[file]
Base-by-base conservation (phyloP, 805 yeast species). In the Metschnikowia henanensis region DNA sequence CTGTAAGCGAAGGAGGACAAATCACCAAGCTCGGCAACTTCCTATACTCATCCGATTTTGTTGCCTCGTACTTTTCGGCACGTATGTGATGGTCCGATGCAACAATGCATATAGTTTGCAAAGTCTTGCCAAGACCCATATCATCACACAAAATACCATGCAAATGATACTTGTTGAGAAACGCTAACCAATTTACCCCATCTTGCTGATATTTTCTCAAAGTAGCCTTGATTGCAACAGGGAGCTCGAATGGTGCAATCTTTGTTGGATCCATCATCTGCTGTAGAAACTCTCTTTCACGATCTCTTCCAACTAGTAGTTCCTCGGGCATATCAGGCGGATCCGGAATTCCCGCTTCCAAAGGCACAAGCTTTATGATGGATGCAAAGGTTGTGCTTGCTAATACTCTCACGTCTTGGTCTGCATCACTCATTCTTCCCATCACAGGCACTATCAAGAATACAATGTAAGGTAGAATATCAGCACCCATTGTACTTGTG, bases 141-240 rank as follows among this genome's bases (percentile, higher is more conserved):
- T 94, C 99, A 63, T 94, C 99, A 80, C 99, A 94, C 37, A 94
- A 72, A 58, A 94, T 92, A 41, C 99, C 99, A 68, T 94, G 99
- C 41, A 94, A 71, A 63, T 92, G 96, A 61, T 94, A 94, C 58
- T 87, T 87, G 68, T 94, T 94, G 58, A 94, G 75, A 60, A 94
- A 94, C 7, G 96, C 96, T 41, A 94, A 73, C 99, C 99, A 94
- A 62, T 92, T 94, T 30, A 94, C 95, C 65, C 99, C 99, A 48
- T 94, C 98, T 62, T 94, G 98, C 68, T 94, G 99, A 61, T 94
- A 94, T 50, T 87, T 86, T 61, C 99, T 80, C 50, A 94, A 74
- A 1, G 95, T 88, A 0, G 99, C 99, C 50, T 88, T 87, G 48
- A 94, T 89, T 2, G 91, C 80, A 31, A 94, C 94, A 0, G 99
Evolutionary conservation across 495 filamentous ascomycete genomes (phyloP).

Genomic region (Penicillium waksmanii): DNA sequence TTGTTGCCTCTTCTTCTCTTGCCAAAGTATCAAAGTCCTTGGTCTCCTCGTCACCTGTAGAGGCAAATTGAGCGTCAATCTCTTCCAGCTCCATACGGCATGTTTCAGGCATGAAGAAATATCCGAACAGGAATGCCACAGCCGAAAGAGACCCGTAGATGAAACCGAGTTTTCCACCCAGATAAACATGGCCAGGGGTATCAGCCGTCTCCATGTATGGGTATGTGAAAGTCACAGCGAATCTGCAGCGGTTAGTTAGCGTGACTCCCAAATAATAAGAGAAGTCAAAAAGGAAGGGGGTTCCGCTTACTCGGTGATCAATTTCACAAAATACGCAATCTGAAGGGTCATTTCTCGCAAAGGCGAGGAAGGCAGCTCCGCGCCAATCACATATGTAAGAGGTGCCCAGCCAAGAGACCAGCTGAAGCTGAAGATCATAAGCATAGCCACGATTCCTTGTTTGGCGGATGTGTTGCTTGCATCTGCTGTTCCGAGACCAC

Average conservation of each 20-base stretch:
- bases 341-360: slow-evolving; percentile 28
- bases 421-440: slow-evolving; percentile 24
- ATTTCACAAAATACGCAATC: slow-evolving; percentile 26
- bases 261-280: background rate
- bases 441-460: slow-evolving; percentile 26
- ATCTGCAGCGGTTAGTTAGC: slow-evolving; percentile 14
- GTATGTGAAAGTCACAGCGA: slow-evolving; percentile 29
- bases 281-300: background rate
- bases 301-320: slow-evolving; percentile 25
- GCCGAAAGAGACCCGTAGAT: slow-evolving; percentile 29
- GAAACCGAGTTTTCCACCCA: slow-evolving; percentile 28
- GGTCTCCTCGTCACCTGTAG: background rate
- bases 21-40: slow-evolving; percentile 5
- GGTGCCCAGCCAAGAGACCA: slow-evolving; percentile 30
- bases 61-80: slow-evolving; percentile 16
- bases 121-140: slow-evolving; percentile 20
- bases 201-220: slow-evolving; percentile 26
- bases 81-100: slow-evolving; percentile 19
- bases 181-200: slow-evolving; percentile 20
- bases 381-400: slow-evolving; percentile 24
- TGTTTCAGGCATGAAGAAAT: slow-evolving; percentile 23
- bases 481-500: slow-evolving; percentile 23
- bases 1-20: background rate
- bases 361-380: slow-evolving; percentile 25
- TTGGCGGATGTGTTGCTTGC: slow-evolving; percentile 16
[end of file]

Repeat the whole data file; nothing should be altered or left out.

Base-by-base conservation (phyloP, 805 yeast species). In the Metschnikowia henanensis region DNA sequence CTGTAAGCGAAGGAGGACAAATCACCAAGCTCGGCAACTTCCTATACTCATCCGATTTTGTTGCCTCGTACTTTTCGGCACGTATGTGATGGTCCGATGCAACAATGCATATAGTTTGCAAAGTCTTGCCAAGACCCATATCATCACACAAAATACCATGCAAATGATACTTGTTGAGAAACGCTAACCAATTTACCCCATCTTGCTGATATTTTCTCAAAGTAGCCTTGATTGCAACAGGGAGCTCGAATGGTGCAATCTTTGTTGGATCCATCATCTGCTGTAGAAACTCTCTTTCACGATCTCTTCCAACTAGTAGTTCCTCGGGCATATCAGGCGGATCCGGAATTCCCGCTTCCAAAGGCACAAGCTTTATGATGGATGCAAAGGTTGTGCTTGCTAATACTCTCACGTCTTGGTCTGCATCACTCATTCTTCCCATCACAGGCACTATCAAGAATACAATGTAAGGTAGAATATCAGCACCCATTGTACTTGTG, bases 141-240 rank as follows among this genome's bases (percentile, higher is more conserved):
- T 94, C 99, A 63, T 94, C 99, A 80, C 99, A 94, C 37, A 94
- A 72, A 58, A 94, T 92, A 41, C 99, C 99, A 68, T 94, G 99
- C 41, A 94, A 71, A 63, T 92, G 96, A 61, T 94, A 94, C 58
- T 87, T 87, G 68, T 94, T 94, G 58, A 94, G 75, A 60, A 94
- A 94, C 7, G 96, C 96, T 41, A 94, A 73, C 99, C 99, A 94
- A 62, T 92, T 94, T 30, A 94, C 95, C 65, C 99, C 99, A 48
- T 94, C 98, T 62, T 94, G 98, C 68, T 94, G 99, A 61, T 94
- A 94, T 50, T 87, T 86, T 61, C 99, T 80, C 50, A 94, A 74
- A 1, G 95, T 88, A 0, G 99, C 99, C 50, T 88, T 87, G 48
- A 94, T 89, T 2, G 91, C 80, A 31, A 94, C 94, A 0, G 99
Evolutionary conservation across 495 filamentous ascomycete genomes (phyloP).

Genomic region (Penicillium waksmanii): DNA sequence TTGTTGCCTCTTCTTCTCTTGCCAAAGTATCAAAGTCCTTGGTCTCCTCGTCACCTGTAGAGGCAAATTGAGCGTCAATCTCTTCCAGCTCCATACGGCATGTTTCAGGCATGAAGAAATATCCGAACAGGAATGCCACAGCCGAAAGAGACCCGTAGATGAAACCGAGTTTTCCACCCAGATAAACATGGCCAGGGGTATCAGCCGTCTCCATGTATGGGTATGTGAAAGTCACAGCGAATCTGCAGCGGTTAGTTAGCGTGACTCCCAAATAATAAGAGAAGTCAAAAAGGAAGGGGGTTCCGCTTACTCGGTGATCAATTTCACAAAATACGCAATCTGAAGGGTCATTTCTCGCAAAGGCGAGGAAGGCAGCTCCGCGCCAATCACATATGTAAGAGGTGCCCAGCCAAGAGACCAGCTGAAGCTGAAGATCATAAGCATAGCCACGATTCCTTGTTTGGCGGATGTGTTGCTTGCATCTGCTGTTCCGAGACCAC

Average conservation of each 20-base stretch:
- bases 341-360: slow-evolving; percentile 28
- bases 421-440: slow-evolving; percentile 24
- ATTTCACAAAATACGCAATC: slow-evolving; percentile 26
- bases 261-280: background rate
- bases 441-460: slow-evolving; percentile 26
- ATCTGCAGCGGTTAGTTAGC: slow-evolving; percentile 14
- GTATGTGAAAGTCACAGCGA: slow-evolving; percentile 29
- bases 281-300: background rate
- bases 301-320: slow-evolving; percentile 25
- GCCGAAAGAGACCCGTAGAT: slow-evolving; percentile 29
- GAAACCGAGTTTTCCACCCA: slow-evolving; percentile 28
- GGTCTCCTCGTCACCTGTAG: background rate
- bases 21-40: slow-evolving; percentile 5
- GGTGCCCAGCCAAGAGACCA: slow-evolving; percentile 30
- bases 61-80: slow-evolving; percentile 16
- bases 121-140: slow-evolving; percentile 20
- bases 201-220: slow-evolving; percentile 26
- bases 81-100: slow-evolving; percentile 19
- bases 181-200: slow-evolving; percentile 20
- bases 381-400: slow-evolving; percentile 24
- TGTTTCAGGCATGAAGAAAT: slow-evolving; percentile 23
- bases 481-500: slow-evolving; percentile 23
- bases 1-20: background rate
- bases 361-380: slow-evolving; percentile 25
- TTGGCGGATGTGTTGCTTGC: slow-evolving; percentile 16